The number of people dying from heart attacks in England has halved during the past decade.
Research, published in the British Medical Journal, found the death rates for heart attacks fell by 50% in men and 53% in women in the past ten years.
Equally, the number of ‘new’ heart attacks has also fallen “substantially” during the same period.
Researchers from the University of Oxford studied the hospital and mortality data of over 800,000 people in England.
Just over half of the total drop in deaths associated with heart attacks were attributed to a decline in the number of ‘new’ heart attacks, and just under half were attributed to the improved survival chances post heart attack.
Middle-aged people saw the great drop in the heart attack rate, while rising rates of obesity and diabetes were cited as the causes of the still relatively high heart attack event rate among the young.
The “substantial” drop in the rate of ‘new’ heart attacks reflects the impact of both primary and secondary prevention “through beneficial changes in the health of the population with respect to cardiovascular risk factors”, said the researchers.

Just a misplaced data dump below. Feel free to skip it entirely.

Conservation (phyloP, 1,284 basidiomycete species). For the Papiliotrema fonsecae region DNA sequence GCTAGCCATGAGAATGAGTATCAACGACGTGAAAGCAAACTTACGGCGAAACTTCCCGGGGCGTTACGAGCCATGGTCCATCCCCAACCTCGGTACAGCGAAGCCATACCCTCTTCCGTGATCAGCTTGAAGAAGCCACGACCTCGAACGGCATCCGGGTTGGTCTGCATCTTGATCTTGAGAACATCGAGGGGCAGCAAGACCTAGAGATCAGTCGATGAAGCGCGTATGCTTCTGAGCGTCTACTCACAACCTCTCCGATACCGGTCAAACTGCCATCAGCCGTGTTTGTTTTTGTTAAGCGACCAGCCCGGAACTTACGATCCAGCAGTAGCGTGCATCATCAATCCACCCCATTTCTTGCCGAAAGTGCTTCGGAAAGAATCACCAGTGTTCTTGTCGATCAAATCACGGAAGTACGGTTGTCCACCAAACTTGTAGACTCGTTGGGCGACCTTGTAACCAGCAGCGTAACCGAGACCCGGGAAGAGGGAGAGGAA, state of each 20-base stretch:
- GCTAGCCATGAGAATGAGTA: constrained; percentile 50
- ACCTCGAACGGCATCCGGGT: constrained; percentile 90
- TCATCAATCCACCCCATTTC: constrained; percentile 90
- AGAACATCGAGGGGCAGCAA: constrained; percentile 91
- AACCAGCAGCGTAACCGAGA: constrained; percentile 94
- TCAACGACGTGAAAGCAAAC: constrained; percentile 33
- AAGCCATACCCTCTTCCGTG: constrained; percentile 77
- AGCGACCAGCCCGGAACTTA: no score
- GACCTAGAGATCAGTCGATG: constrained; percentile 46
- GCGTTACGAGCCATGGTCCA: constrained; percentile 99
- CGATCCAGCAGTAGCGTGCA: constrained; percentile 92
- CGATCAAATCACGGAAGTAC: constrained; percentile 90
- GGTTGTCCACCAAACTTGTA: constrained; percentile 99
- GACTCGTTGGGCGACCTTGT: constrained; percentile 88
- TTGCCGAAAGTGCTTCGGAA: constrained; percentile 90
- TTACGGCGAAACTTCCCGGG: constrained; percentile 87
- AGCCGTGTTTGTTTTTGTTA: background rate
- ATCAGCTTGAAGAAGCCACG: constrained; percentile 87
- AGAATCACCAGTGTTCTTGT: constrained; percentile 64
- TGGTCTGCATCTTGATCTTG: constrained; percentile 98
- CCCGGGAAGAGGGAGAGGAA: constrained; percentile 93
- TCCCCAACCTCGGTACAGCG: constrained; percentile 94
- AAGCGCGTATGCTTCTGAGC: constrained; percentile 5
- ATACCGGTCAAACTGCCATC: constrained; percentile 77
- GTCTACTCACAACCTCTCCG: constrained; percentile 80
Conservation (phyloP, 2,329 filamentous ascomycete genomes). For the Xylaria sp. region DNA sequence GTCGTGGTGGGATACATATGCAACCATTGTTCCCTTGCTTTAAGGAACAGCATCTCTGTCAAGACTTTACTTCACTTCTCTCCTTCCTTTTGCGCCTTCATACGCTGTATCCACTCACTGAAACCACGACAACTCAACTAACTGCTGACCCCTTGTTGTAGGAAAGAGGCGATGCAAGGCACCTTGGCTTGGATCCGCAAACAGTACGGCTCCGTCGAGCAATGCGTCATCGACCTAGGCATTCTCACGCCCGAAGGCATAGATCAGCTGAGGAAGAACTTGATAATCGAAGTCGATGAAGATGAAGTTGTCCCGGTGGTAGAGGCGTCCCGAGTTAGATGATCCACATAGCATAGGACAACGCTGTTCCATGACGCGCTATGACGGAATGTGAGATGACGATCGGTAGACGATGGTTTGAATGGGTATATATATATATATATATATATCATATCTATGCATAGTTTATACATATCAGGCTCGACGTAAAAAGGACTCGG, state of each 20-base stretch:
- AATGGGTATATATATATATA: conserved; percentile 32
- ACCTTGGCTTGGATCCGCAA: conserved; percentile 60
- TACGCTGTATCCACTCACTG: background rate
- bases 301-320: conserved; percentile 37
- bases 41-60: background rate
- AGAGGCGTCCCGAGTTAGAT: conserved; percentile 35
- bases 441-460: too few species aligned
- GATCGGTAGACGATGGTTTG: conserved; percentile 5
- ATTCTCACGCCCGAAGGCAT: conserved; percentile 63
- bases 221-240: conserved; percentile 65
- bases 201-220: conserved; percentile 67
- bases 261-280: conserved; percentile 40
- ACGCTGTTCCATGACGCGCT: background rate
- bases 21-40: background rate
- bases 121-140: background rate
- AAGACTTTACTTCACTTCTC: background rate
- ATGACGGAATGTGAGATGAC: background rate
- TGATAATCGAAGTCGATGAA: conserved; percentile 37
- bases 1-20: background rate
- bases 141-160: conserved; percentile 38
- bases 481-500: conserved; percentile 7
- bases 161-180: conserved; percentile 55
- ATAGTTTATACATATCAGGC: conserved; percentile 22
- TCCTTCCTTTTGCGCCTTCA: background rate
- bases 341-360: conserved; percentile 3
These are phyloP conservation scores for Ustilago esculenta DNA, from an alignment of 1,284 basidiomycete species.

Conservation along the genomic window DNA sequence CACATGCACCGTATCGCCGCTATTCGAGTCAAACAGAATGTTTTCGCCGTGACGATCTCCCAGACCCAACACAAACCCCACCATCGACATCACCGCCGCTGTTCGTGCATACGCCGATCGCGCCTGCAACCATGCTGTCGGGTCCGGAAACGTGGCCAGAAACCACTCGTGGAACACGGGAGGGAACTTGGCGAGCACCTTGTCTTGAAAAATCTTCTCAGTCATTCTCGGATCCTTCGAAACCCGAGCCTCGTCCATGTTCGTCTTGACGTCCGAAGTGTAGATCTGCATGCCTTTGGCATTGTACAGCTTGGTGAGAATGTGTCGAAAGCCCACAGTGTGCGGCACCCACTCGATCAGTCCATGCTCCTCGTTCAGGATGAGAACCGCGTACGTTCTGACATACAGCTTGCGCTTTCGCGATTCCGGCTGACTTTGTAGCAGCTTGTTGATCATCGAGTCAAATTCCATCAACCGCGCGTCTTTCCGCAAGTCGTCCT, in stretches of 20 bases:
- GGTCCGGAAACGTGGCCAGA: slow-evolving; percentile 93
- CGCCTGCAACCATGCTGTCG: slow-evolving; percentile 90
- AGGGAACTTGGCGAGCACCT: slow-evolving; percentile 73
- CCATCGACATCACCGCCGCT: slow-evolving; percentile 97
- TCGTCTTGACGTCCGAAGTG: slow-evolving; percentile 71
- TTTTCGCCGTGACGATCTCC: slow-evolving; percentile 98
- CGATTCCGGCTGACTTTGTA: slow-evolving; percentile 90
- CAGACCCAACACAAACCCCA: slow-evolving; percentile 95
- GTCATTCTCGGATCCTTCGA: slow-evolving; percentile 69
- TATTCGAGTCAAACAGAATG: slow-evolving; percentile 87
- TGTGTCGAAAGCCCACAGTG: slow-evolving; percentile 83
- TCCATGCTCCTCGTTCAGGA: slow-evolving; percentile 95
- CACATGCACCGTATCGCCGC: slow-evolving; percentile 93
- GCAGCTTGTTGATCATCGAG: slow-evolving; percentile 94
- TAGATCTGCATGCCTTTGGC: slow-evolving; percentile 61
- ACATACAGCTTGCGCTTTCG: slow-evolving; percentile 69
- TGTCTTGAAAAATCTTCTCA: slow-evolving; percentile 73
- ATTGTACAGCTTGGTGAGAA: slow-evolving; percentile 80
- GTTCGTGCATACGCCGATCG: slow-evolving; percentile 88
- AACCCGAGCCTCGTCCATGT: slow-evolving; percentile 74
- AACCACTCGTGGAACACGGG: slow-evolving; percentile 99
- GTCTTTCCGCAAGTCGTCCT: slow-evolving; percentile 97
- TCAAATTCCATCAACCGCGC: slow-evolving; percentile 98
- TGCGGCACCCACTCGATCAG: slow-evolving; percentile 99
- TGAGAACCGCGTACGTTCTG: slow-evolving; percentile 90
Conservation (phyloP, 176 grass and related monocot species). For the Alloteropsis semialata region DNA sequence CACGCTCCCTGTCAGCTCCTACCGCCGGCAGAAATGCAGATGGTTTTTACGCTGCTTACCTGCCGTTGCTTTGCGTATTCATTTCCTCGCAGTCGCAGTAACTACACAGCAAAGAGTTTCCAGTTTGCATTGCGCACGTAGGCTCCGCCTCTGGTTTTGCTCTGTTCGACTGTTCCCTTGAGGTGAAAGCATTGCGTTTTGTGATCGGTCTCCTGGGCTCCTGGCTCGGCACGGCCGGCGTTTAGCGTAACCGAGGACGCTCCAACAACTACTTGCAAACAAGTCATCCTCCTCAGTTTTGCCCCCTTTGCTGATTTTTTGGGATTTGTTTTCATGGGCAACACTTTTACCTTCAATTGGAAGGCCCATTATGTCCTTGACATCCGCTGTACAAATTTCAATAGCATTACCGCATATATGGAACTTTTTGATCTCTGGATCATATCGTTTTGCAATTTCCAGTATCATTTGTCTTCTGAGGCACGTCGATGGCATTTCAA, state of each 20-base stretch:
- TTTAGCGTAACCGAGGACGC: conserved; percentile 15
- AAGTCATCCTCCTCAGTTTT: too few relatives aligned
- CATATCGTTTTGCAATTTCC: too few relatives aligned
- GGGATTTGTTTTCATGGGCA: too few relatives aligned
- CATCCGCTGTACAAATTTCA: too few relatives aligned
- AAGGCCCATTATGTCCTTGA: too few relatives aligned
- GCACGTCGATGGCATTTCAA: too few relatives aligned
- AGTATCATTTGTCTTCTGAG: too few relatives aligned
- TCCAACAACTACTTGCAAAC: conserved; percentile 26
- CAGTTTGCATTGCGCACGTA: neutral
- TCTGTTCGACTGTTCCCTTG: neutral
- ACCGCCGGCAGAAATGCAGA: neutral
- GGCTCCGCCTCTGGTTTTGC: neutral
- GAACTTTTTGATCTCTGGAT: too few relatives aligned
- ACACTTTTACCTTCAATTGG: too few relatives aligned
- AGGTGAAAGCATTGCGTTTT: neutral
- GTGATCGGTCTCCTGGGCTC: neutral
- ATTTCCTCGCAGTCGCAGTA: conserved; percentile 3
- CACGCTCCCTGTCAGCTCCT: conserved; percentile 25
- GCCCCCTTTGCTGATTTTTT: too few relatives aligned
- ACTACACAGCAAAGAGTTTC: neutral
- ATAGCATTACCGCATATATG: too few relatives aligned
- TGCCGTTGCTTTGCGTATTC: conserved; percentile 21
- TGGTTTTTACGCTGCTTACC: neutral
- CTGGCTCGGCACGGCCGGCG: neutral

Improvements in death rates following a heart attack are also likely to reflect “major improvements in NHS care”, they claim.
Hugh Tunstall-Pedoe from the Institute of Cardiovascular Research at the University of Dundee said death rates from heart attacks have only fallen in “rich nations” and continue to rise in many others.
He has called for more data from other countries to reach a conclusion.
Question: Why do you think heart attack deaths have halved in the past ten years?